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Thursday, June 13, 2024 | Back issues
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Digital Download Fight Heats Up

LOS ANGELES (CN) - Freeplay Music claims in court that a digital content company that filed extortion allegations against it was caught "red-handed" infringing and chose to sue rather than pay for the copyrights.

Collective Digital Studio sued Freeplay in February.

Freeplay attorney Oren Warshavsky, with Baker Hostetler, filed an answer and counterclaim to CDS's federal complaint on March 3.

"CDS's systematic misappropriation of Freeplay Music's copyrights without authorization has harmed our client. In this action we intend to protect our client's rights and utilize the remedies and enforcement provisions provided by the Copyright Act," Warshavsky said in a statement.

In its February lawsuit, CDS denied infringing on any of Freeplay's copyrights.

Collective Digital claimed that Freeplay lures people into a bait-and-switch operation with promises of free music downloads they can use to make YouTube videos. It claims that Freeplay even included tools on its website to help people create content with its music.

But when people use Freeplay's music on videos, CDS claimed, Freeplay hunts them down and threatens to sue them for copyright infringement to bully them into paying inflated licensing fees.

After Freeplay changed its terms of use to ban use of its music on YouTube multichannel networks in October 2014, it started sending "shakedown demand[s]" to multichannel network operators even though they had not downloaded or used Freeplay's music, CDS said in its lawsuit.

In its response, Freeplay accuses Collective Digital of "willful blindness" to the facts.

Freeplay claims that sends demands for licensing fees because use of its music generates profits and Freeplay has the right to that money as the music's copyright owner.

When Freeplay caught Collective Digital "red-handed" for using more than 40 of its songs without authorization, CDS "launched a shameless attack" by accusing Freeplay of exploitation and being a "copyright troll" rather than pay for using Freeplay's music, according to Freeplay's answer.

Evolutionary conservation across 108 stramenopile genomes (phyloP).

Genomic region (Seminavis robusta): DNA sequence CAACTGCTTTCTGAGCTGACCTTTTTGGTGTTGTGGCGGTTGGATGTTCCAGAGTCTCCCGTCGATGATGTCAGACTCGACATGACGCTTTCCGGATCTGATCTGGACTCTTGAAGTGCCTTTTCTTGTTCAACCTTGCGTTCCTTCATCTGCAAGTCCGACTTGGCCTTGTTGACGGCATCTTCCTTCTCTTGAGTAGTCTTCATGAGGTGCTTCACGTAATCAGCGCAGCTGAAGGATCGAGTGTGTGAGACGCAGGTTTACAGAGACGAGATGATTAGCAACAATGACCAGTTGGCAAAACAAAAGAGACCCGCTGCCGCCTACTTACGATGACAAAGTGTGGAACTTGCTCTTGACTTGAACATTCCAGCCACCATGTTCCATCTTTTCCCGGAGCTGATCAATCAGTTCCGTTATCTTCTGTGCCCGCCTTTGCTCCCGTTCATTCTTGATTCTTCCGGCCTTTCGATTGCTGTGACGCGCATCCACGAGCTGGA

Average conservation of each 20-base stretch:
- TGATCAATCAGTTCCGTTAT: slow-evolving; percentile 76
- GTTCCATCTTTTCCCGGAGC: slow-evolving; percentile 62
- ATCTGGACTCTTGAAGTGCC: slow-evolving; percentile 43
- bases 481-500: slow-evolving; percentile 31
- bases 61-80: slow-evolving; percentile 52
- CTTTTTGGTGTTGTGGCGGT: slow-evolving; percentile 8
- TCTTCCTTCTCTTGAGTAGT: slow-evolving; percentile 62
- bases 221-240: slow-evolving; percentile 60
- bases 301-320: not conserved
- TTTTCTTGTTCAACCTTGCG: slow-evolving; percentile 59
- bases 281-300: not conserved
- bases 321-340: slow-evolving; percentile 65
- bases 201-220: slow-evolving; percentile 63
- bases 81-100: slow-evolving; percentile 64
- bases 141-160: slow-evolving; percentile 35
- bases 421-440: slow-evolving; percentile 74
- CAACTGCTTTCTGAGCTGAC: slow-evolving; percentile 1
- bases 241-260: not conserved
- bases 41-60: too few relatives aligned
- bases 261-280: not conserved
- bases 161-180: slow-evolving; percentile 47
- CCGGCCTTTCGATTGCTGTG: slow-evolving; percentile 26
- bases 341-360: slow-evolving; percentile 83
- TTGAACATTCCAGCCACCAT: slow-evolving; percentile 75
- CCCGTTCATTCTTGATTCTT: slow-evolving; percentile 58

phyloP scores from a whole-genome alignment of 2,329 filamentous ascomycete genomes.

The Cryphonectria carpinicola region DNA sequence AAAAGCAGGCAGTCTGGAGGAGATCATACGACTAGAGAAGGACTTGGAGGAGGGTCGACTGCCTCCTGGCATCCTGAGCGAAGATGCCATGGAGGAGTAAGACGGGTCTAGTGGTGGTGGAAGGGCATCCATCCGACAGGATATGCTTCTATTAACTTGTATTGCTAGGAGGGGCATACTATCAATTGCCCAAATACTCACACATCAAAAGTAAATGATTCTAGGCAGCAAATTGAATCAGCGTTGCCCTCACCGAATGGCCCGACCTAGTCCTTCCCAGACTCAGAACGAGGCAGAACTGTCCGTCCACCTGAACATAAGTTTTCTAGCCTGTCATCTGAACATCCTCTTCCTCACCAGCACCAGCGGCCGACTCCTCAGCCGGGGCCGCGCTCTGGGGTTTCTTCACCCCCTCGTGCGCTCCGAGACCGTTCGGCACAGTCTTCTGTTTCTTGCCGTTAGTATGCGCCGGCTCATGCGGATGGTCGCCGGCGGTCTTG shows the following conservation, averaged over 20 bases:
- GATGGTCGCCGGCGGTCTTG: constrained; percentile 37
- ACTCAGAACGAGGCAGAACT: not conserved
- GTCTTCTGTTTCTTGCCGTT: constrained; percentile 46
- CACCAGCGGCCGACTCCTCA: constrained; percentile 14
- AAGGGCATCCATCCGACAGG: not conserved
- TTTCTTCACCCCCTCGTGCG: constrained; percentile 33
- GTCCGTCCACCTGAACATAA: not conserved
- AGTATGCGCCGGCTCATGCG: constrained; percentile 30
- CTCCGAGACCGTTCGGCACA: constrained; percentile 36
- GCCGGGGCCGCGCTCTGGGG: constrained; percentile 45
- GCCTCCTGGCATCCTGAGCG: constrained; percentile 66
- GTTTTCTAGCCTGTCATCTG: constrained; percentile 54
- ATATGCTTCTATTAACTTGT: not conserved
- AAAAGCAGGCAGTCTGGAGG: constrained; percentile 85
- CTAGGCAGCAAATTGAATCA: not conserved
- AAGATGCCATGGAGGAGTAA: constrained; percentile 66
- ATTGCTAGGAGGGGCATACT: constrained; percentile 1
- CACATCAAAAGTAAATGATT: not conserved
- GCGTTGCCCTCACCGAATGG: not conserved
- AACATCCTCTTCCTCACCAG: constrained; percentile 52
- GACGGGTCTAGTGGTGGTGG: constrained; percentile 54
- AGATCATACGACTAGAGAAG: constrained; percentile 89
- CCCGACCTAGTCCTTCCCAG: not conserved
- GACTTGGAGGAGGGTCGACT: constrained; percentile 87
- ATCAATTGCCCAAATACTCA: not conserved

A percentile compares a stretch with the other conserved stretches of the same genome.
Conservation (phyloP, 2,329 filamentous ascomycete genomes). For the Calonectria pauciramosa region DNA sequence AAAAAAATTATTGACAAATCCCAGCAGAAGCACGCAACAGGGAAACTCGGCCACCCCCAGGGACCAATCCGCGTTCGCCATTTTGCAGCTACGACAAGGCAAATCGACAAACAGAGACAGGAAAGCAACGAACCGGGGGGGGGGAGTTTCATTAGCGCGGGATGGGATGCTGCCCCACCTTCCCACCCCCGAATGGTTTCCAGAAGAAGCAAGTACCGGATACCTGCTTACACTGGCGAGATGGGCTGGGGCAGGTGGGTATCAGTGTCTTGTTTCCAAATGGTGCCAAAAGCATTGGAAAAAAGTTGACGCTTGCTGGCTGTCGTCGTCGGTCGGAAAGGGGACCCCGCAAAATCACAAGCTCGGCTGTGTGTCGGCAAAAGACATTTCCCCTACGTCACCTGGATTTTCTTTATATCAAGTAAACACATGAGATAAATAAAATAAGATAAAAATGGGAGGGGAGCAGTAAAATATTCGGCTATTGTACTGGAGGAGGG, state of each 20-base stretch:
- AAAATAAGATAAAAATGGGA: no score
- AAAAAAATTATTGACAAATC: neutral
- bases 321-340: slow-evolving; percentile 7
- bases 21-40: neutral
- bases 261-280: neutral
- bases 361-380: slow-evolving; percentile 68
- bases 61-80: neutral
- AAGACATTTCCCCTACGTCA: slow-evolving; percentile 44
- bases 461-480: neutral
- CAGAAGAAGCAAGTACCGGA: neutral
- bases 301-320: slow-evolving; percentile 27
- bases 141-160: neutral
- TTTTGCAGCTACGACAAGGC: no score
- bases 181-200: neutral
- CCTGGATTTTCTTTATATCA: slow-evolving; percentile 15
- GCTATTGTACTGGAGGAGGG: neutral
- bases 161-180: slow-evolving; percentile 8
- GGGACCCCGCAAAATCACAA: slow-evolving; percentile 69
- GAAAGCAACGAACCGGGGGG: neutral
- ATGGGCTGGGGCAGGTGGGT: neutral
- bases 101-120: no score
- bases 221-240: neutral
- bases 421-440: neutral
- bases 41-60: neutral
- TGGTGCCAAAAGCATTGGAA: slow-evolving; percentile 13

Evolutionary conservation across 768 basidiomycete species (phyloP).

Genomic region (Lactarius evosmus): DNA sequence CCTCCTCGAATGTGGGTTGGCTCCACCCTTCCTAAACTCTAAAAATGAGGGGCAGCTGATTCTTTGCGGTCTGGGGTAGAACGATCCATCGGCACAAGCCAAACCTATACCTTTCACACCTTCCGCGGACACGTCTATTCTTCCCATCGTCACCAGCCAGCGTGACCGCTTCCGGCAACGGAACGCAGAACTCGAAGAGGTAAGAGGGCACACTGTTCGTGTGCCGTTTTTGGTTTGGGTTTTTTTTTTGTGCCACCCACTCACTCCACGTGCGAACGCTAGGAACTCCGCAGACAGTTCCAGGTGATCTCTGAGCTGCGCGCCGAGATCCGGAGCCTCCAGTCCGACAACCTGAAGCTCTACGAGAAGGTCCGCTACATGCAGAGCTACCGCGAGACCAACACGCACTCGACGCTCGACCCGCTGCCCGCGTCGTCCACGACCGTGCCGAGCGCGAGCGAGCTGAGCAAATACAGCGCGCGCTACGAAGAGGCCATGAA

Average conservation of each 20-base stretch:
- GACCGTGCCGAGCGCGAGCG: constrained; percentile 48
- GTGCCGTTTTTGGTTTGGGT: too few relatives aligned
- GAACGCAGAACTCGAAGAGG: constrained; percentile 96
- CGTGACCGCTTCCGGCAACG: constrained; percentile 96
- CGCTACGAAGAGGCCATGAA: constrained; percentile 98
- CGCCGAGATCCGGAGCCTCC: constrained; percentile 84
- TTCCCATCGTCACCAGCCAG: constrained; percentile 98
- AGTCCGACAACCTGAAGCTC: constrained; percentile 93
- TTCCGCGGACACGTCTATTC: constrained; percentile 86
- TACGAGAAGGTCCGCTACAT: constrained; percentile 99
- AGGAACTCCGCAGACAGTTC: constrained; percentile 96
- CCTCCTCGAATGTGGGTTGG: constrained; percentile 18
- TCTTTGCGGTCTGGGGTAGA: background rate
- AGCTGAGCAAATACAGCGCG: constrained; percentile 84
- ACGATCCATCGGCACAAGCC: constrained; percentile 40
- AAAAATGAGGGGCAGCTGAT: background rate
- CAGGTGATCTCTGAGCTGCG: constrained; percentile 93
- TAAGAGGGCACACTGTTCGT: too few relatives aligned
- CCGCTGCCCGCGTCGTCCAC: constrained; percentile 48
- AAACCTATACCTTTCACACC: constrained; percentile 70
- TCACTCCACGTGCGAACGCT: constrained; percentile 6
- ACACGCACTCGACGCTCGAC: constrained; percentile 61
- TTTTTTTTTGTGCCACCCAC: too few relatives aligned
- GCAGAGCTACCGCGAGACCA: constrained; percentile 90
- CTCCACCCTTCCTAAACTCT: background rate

Freeplay claims it has enforced only 2,000 of its copyrights to date. When it started allowing people to use its music on YouTube in August 2013, it says, it enforced copyrights only against those who used it for business or commercial purposes, not for personal use.

While it acknowledges that it runs an interactive website, Freeplay denied most of Collective Digital's allegations. It also argued that Collective Digital failed to state a claim and that even if it did, its claims "are barred by the doctrine of unclean hands."

In its counterclaim, Freeplay claims that Collective Digital is misappropriating its music copyrights for use on its multichannel network "to capitalize on YouTube's vast revenue stream."

Since Freeplay has "tens of thousands" of songs in its library that generate millions of licenses, it partnered with TuneSat to protect its clients' music from exploitation, according to the counterclaim.

When it discovered several multichannel networks using its content without permission, including Collective Digital, Freeplay says, it approached them about the infringement. "But despite its recognition that FPM's copyrights were being infringed, CDS brought this declaratory judgment action," the counterclaim states.